Sri Lanka economic crisis: President Rajapaksa revokes state of emergency
Sri Lankan President Gotabaya Rajapaksa on Tuesday night revoked the state of emergency in the nation with immediate effect. In a gazette notification, the President announced the withdrawal of the Emergency rule ordinance--which gave security forces sweeping powers to curb any disturbance. Notably, Rajapaksa declared an emergency on April 1 in the wake of widespread protests over the economic crisis in the country.
- The revocation of emergency assumes significance as the ruling coalition in the country appears to have lost its majority in the 225-member Parliament after 41 MPs declared independence from the ruling coalition.
- The emergency approval needs to be ratified in the assembly after two weeks of its enforcement.
- Meanwhile, calls for the prime minister and President to quit are growing louder on the streets.
The withdrawal of support by 41 lawmakers has left the government with fewer than the 113 members needed to maintain a majority in the 225-member house. The possible next steps could include the appointment of a new PM replacing Mahinda Rajapaksa, or snap parliamentary elections way ahead of a scheduled vote in 2025. However, there was no immediate indication of what was being planned.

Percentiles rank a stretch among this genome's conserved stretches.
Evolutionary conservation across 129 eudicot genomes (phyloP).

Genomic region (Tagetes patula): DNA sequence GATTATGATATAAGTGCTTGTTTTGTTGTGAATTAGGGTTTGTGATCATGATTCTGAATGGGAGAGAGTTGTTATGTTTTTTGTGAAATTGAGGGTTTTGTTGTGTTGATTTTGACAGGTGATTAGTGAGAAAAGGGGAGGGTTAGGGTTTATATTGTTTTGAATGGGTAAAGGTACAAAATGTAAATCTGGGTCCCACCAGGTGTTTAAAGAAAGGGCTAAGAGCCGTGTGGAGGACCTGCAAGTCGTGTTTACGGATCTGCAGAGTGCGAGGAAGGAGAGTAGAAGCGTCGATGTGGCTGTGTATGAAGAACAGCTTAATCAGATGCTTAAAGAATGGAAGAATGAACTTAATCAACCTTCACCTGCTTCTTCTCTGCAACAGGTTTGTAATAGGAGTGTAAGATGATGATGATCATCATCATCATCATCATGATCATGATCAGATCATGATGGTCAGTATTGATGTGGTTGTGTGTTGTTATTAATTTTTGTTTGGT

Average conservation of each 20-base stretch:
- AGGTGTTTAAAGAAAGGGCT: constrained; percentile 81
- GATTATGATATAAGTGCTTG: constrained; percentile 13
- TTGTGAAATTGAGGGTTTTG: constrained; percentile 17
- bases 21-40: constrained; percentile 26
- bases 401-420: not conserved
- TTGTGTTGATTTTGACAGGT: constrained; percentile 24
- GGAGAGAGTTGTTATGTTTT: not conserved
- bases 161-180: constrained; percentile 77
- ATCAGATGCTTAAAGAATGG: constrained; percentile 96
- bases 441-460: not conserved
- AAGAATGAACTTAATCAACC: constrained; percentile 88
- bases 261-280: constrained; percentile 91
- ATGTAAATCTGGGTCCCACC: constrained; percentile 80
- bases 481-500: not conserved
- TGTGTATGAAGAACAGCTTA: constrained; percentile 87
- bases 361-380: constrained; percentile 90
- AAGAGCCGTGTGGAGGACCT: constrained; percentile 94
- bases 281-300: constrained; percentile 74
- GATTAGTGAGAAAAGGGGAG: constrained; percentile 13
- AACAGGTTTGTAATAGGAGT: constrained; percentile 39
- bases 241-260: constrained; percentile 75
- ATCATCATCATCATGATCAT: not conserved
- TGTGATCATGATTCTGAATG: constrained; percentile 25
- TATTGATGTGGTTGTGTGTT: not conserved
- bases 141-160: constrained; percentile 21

Even though the government is in minority, the Opposition seems hesitant about asking the government to prove its majority on the floor of the House. This comes as the prime minister and the President have given no indication that they might step down even though demands for their resignation are growing louder on the streets.
In another setback, Finance Minister Ali Sabry resigned just a day after his appointment. Sabry's resignation came ahead of crucial talks scheduled with the International Monetary Fund for a loan program. Notably, Rajapaksa dissolved his Cabinet on Monday, seeking to form a unity government as public unrest surged over the country's worst economic crisis in decades.
The economic crisis appears to have brought an abrupt end to the ruling Rajapaksa family's political domination. After the government lost its majority in Parliament, protesters across Sri Lanka demanded the Rajapaksa family step down as the country faces its worst financial crisis. Last week, thousands of protesters descended on the streets of the capital Colombo near President Gotabaya Rajapaksa's residence, demanding his resignation.
Currently, the Rajapaksa family holds almost all important positions in the government, including the President and prime minister. There were five members of the Rajapaksa family in the present government's cabinet till it was dissolved on Monday. During Mahinda Rajapaksa's second term as President (2010-15), there were said to be more than 40 Rajapaksa family members in government posts, apart from the Cabinet.